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Title: Three dimensional aspects of symmetric instability
Author: Jones, Sarah Catherine
Awarding Body: University of Reading
Current Institution: University of Reading
Date of Award: 1990
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Three dimensional aspects of symmetric instability are investigated using analytic and numerical techniques. The linear stability of a balanced flow with constant vertical shear is studied. In the inviscid case the fastest growing mode is the symmetric mode which is oriented parallel to the basic state isotherms. When the modes are tilted relative to the basic state isotherms the growth rate decreases. Modes with opposite tilts have similar growth rates but different structures; modes with cyclonic tilts have larger amplitude at the boundaries than those with anticyclonic tilts. When the flow is viscous the fastest growing modes are rotated anticyclonically relative to the basic state isotherms. This is attributed to the viscous damping being larger for the cyclonic modes due to their large amplitude near the boundaries. The tilt of the fastest growing mode depends on the viscosity. The larger growth of the anticyclonic modes is maintained into the nonlinear regime. The nonlinear development of the tilted modes proceeds in a similar manner to "nontilted" symmetric instability. The circulations can grow in the presence of structure along the length of the band. The two dimensional symmetrically unstable flow is perturbed with three dimensional disturbances. Growing disturbances retain their three dimensional structure. They can have horizontal tilts which vary with height and change with time. The fastest growth occurs when disturbances have anticyclonic tilts and are elongated in the along front direction. Unstable circulations can grow when the negative potential vorticity is confined in the along front direction. The scale of the region in this direction must exceed the wavelength of the eddies in the across front direction. The unstable circulations develop with the horizontal tilts and wavelengths observed when the unstable region is unconfined. Inertia-gravity waves are excited in the stable regions.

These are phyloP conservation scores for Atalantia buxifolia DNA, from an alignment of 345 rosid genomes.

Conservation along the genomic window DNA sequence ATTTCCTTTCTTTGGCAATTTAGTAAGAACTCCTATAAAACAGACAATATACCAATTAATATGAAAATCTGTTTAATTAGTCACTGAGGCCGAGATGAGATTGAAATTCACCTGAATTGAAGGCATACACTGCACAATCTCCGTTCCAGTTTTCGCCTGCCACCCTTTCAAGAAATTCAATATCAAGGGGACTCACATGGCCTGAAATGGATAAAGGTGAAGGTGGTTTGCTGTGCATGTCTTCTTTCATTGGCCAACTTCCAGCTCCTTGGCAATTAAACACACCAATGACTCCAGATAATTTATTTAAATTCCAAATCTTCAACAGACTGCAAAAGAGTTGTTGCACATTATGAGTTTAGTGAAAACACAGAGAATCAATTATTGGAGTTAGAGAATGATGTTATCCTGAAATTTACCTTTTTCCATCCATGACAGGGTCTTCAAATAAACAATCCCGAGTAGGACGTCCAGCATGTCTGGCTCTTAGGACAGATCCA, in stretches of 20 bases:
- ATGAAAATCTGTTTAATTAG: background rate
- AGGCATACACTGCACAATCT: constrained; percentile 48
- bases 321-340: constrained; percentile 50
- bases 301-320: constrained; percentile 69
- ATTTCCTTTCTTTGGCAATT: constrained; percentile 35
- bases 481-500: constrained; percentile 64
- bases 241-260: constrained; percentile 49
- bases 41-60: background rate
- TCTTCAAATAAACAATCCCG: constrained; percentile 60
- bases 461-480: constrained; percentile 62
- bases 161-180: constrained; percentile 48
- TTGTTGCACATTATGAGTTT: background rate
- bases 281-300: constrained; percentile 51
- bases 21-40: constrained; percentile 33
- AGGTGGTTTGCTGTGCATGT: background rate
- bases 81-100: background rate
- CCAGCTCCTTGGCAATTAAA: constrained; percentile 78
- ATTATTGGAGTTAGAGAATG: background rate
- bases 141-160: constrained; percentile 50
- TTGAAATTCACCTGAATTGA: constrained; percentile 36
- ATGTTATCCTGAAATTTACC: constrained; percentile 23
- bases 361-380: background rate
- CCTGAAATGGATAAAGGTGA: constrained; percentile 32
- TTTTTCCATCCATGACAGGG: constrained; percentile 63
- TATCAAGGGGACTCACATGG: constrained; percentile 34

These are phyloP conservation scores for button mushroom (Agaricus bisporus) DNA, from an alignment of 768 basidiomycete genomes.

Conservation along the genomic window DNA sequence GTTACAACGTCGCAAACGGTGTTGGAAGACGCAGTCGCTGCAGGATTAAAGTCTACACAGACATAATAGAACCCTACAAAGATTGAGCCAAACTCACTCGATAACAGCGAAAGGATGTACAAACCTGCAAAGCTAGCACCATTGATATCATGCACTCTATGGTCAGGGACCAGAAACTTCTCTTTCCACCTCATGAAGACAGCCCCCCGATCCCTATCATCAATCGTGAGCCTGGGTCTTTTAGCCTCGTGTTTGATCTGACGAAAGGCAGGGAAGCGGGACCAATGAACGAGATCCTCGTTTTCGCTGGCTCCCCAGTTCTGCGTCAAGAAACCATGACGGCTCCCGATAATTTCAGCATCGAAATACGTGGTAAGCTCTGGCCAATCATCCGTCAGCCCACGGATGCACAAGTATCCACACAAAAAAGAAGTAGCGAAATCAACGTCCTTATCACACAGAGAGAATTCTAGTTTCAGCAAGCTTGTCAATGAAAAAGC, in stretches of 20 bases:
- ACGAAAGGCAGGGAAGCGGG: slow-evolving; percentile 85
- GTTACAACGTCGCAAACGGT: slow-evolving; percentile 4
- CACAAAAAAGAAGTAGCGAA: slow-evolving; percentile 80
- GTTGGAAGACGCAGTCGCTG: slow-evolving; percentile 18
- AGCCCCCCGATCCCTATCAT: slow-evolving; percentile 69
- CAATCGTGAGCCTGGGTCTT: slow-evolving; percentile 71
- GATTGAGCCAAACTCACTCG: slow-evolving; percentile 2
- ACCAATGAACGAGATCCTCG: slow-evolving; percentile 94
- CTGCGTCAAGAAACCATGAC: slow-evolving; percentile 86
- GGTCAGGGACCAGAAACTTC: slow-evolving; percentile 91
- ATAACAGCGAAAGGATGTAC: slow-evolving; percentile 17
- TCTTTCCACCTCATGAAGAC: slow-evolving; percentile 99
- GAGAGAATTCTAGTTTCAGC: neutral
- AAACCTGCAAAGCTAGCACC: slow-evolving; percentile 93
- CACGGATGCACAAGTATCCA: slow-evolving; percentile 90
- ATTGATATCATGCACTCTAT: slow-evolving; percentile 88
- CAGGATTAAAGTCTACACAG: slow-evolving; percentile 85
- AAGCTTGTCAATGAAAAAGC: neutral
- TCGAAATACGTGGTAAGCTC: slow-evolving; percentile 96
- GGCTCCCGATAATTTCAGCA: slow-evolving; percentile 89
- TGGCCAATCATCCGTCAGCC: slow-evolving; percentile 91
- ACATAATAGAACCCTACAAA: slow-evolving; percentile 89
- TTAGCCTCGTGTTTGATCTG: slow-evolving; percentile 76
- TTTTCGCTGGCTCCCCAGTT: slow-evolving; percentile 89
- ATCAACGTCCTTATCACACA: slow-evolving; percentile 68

Supervisor: Not available Sponsor: Not available
Qualification Name: Thesis (Ph.D.) Qualification Level: Doctoral
EThOS ID:  DOI: Not available